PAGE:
There is a grand yet attainable project going on in our county that is a part of this Great Turning, as in the turning over of soil, the turning of thirsty lawns into edible Edens, and the turning toward transition in our community. A collaborative project of Green Sangha Sonoma County, SRJC Neighbors For Sustainability, and Edible Landscapes, the Garden Wheel Project incorporates the teaching of permaculture principles with hands-on gardening, food exchange, and food donation.

The Garden Wheel Project is already building connections, community, and increased neighborhood food security by bringing neighbors together to install food-focused gardens on at least four JC Neighborhood residential properties. The gardens will emphasize neighborhood food production, low water use techniques, and plants that attract beneficial insects, birds, and other beneficial wildlife to the area.

Garden Wheel participants are working to secure initial funding through a CAB, (Community Advisory Board) Community Improvement grant. Funding for the replacement of thirsty lawns with low-water-use plants and/or permeable landscape materials, such as mulch and bark, is also available through a Green Exchange Rebate Program offered by the City of Santa Rosa.

The gardens will be replicable models for neighborhood food production in our county, and designs and plant choices will produce as diverse a harvest as possible, which will facilitate trading. Surplus from the gardens can be traded at the JC Neighborhood produce swaps, (launching in July 2009) and donated to FISH, a neighborhood organization that provides food to people who need it. There is a vision to include some school gardens in the future, to safeguard this practice for future generations.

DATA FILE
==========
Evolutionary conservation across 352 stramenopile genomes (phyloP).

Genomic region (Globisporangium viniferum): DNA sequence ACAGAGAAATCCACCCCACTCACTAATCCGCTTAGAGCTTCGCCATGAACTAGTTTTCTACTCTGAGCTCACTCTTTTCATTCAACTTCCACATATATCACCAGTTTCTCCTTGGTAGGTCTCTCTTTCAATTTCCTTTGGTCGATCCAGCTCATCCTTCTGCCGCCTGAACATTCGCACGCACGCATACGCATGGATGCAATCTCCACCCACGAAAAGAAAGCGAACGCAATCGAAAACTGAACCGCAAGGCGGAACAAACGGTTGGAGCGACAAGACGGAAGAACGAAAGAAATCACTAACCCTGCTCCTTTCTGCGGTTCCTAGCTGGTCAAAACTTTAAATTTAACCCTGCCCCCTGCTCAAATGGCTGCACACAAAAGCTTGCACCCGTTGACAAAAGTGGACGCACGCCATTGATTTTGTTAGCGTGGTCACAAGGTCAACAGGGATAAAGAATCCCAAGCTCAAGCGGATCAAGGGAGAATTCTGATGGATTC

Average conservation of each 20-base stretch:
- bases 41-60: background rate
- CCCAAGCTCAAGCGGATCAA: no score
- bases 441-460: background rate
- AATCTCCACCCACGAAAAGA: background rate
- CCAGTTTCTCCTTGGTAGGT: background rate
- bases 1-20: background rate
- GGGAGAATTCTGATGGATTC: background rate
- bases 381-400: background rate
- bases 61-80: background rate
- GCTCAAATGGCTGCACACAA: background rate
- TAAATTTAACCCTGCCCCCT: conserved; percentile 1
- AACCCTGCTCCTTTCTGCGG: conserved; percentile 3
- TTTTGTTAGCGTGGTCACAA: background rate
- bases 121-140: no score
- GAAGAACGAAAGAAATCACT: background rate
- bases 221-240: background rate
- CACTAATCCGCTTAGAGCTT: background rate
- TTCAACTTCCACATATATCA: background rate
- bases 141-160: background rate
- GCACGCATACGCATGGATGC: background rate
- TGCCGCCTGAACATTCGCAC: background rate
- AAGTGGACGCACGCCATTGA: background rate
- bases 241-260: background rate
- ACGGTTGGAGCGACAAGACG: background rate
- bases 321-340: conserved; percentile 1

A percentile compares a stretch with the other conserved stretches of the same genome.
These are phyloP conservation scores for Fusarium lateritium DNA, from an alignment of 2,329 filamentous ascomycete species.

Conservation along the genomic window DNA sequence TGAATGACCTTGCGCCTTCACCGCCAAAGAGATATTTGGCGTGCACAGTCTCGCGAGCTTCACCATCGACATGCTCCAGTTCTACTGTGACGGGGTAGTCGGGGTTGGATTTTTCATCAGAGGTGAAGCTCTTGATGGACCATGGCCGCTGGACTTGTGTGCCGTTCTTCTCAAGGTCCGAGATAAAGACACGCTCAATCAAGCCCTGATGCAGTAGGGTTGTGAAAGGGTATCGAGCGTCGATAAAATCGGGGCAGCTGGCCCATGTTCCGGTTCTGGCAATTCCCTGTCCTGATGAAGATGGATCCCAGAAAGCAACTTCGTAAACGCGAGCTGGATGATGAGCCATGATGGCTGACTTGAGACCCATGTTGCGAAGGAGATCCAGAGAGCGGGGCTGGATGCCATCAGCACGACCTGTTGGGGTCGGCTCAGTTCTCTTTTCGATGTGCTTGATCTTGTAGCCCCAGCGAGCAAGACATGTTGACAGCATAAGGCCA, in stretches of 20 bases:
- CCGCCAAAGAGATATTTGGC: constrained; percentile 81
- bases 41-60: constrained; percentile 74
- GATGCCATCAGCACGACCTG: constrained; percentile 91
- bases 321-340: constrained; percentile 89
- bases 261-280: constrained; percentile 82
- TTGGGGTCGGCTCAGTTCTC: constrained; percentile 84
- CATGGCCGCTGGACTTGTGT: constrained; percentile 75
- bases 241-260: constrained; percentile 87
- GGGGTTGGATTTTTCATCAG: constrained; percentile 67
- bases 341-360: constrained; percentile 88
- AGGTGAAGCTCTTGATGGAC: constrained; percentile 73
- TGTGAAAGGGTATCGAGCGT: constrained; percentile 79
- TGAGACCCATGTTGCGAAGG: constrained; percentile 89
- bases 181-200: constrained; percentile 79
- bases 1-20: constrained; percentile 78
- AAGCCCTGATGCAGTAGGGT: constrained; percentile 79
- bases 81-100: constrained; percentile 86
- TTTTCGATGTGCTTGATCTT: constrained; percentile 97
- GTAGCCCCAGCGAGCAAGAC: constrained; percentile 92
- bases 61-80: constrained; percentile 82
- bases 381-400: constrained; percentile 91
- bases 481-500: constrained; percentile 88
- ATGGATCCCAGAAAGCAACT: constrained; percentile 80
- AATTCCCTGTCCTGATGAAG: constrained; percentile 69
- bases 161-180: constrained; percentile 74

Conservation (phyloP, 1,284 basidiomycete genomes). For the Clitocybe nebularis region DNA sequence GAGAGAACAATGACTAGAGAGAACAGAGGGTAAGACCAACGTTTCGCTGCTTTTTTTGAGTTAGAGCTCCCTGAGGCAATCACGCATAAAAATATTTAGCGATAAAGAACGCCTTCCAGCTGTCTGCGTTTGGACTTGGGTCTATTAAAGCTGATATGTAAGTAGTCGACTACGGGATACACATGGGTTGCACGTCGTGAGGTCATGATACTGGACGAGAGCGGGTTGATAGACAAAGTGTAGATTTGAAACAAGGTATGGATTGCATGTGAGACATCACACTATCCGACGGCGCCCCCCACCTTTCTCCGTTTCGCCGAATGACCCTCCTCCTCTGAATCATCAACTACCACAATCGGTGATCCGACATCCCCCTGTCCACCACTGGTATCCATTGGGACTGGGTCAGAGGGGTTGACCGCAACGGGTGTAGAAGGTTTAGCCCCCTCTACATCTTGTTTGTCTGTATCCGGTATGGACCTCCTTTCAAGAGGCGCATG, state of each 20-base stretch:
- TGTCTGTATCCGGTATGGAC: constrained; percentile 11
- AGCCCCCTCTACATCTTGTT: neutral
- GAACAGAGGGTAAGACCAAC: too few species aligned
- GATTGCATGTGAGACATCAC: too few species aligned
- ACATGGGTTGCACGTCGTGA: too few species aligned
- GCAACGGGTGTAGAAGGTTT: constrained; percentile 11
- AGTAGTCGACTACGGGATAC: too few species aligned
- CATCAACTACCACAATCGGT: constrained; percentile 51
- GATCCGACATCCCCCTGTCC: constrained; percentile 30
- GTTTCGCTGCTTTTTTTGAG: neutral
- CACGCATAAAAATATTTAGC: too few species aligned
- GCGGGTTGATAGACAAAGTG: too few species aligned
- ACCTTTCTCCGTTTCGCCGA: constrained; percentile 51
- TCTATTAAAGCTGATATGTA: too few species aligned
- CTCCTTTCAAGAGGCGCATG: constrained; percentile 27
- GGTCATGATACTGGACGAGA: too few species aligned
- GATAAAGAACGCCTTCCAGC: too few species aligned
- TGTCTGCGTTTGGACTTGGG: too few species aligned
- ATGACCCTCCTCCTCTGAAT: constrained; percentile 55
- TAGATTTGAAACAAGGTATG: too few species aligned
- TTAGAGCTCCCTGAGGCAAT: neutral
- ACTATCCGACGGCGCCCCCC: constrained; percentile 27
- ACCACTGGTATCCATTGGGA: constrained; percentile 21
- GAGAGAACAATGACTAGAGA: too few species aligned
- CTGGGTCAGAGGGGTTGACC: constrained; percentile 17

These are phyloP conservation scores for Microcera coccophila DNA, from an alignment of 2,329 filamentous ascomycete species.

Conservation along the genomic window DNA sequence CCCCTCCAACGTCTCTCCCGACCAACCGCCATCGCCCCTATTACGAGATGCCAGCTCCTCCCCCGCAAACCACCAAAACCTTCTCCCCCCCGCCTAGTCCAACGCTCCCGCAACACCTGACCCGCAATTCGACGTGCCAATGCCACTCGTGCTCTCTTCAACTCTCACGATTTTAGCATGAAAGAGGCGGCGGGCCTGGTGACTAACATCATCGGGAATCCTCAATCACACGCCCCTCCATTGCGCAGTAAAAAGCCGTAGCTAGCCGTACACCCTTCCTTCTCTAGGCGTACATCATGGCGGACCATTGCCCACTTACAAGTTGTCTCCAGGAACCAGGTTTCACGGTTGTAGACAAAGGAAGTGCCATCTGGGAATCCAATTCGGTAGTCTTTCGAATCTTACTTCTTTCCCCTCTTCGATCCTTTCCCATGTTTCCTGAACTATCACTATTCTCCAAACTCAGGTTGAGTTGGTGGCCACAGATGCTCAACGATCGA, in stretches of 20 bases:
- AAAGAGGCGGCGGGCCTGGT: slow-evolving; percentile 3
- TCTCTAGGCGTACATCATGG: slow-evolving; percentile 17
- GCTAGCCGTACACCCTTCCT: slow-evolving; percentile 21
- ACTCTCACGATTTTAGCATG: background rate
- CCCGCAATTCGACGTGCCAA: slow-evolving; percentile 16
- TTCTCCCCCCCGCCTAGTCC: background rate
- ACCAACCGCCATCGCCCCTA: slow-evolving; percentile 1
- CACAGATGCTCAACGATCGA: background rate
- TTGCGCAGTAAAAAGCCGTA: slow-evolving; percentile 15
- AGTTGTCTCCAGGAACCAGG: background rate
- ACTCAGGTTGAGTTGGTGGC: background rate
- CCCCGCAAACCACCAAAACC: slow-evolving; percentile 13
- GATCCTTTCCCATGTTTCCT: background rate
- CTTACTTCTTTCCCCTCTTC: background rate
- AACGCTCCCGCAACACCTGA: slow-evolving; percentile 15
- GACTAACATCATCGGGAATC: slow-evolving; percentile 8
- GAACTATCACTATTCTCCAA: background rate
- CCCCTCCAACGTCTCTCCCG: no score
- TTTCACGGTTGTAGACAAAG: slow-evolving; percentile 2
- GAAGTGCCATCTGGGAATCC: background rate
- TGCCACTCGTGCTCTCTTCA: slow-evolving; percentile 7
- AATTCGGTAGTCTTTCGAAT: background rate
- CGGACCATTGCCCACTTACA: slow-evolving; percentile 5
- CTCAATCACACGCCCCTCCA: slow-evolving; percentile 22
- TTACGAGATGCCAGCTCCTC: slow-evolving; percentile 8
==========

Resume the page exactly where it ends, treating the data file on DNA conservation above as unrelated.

As the coordinator for the Stewardship of the Earth project, part of the New Social Contract being revived at our Peace and Justice Center, I want to draw for our readers the connection between peace and justice work and this project. There can be no peace without sustainability. We work together to assure our community that there is an abundant flow of resources locally; therefore, there is no need to panic, take up arms, and invade other countries in search of plunder. It is time to turn over a new leaf.

Susan Lamont of Edible Landscapes is teaching us about how to lay out the garden.

Debra, Angela, Terra, Rebecca, Ian and Trathen

Susan, Angela, Elva and Trathen

Sandra is one of the masterminds and networking wonders for this project.

Angela, of Edible Landscapes, and Terra look on as Rebecca and Ian plant.

Planting is under way. There are many edibles in this garden now-oregano, thyme, basil, dill, cilantro, rosemary, sweet potatoes, beans, peas and tomatoes. There are also raspberries, a lemon verbena, and an aloe plant. I want to plant edamame for some more protein.


Debra Birkinshaw is a board member of the Peace and Justice Center of Sonoma County and an organizer for Green Sangha Sonoma County. To get involved in the Garden Wheel Project, you can email her at: cognizant2@hotmail.com.